Sally Quinn

Founding Editor of onfaith/Contributor to the Washington Post
The Washington Post

Journalist, author and Washington D.C. insider, Sally Quinn is the founding editor of OnFaith.co, a religion website. It is a spin-off of “On Faith”, which was an interactive feature on religion at The Washington Post which she founded eight years ago. As editor-in-chief of On Faith, Quinn hosted a panel of renowned religious scholars of all denominations, making On Faith the first worldwide, interactive discussion about religion and its impact on global life.

While researching an article about religion in Washington prior to the 2000 presidential campaign, Quinn noticed that while religion had an enormous influence on worldwide politics, it was a taboo subject in our nation’s capital. Following 9/11, Quinn’s interest in religion grew and her passion to understand it from a personal and political perspective took on new urgency and focus.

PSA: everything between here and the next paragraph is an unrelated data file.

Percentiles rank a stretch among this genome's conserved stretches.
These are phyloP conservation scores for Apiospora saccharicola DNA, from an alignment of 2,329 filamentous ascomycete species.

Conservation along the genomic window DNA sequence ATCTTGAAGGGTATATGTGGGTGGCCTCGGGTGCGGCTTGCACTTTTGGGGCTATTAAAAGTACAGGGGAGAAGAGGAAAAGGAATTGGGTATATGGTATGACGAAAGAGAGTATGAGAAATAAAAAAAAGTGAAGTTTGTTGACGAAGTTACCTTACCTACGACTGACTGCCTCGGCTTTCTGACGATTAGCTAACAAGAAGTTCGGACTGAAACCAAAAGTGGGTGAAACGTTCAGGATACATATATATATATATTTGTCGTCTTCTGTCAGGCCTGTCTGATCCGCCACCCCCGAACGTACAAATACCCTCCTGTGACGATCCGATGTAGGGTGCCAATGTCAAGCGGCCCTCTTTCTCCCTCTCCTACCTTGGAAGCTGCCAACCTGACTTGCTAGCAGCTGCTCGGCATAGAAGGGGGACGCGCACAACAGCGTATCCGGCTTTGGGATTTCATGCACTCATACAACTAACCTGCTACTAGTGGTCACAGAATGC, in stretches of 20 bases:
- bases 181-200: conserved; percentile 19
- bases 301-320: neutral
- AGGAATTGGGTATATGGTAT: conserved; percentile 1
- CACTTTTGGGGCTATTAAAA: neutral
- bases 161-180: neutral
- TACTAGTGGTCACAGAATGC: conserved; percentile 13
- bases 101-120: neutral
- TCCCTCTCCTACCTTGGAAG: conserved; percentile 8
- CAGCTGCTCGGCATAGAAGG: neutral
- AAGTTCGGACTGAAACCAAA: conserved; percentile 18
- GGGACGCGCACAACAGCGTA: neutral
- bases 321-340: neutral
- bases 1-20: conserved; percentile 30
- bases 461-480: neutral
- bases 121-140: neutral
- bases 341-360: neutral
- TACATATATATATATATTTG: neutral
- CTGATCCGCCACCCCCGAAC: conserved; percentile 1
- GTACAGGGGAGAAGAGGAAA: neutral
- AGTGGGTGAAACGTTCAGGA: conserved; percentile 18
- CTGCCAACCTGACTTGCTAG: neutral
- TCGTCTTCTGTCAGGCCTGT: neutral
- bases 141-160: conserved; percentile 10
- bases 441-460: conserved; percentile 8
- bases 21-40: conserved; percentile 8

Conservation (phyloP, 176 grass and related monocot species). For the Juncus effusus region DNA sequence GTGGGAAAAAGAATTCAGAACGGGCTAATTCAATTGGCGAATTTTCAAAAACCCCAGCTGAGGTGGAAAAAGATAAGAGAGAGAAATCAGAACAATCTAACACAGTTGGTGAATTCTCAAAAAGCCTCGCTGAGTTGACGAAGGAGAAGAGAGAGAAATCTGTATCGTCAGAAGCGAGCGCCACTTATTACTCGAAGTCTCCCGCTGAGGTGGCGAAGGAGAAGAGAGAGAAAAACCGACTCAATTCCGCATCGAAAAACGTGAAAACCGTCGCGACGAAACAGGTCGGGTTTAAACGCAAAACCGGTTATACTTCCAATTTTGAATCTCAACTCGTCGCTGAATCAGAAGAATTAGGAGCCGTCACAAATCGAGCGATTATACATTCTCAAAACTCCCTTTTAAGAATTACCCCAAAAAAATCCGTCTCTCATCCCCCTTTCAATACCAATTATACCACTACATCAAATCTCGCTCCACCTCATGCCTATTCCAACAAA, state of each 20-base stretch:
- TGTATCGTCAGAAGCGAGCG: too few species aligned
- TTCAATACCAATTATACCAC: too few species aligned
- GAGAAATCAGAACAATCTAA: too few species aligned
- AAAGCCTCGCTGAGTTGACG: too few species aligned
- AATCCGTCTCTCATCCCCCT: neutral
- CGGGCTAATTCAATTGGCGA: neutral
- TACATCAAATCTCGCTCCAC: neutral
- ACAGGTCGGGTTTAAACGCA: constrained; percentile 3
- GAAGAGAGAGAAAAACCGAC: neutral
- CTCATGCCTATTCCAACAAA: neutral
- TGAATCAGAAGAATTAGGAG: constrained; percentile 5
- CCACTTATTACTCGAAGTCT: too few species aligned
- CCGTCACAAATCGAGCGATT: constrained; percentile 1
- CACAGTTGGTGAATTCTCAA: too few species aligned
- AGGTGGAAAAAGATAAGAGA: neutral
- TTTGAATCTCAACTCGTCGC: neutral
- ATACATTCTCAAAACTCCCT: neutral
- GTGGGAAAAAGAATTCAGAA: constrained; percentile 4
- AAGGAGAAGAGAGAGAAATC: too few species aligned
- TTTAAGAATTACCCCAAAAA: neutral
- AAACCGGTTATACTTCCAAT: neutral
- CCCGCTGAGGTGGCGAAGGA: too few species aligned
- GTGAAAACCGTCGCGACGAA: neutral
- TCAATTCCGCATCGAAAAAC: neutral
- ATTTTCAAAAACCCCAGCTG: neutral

Over the last decade, Quinn has pursued a religious education with the same drive and rigor she once gave to politics. Leveraging her rolodex from 30 years as a columnist, she sought out spiritual mentorship from religious leaders and scholars such as Bishop Desmond Tutu, Karen Armstrong, Sister Joan Chittister and John Esposito. To gain emotional and spiritual perspective, she traveled to many of the world’s holy sites in Rome, Jerusalem, Bethlehem, Tibet, Delhi, Cairo, Ethiopia and Istanbul, and began attending several religious services and ceremonies a week at churches, temples and mosques.

Quinn has written four books: “We’re Going to Make You a Star,” about her short-lived experience as a co-anchor for “CBS Morning News”; “Regrets Only,” her first novel; “Happy Endings,” its sequel, and “The Party,” in which Quinn offers an insider’s look at Washington entertaining and a personal view of the value of friendship. She is currently working on a spiritual memoir entitled “Finding Magic” that will publish in September 2017.

Quinn was married to the late Benjamin Bradlee, former editor of The Washington Post, and has one son,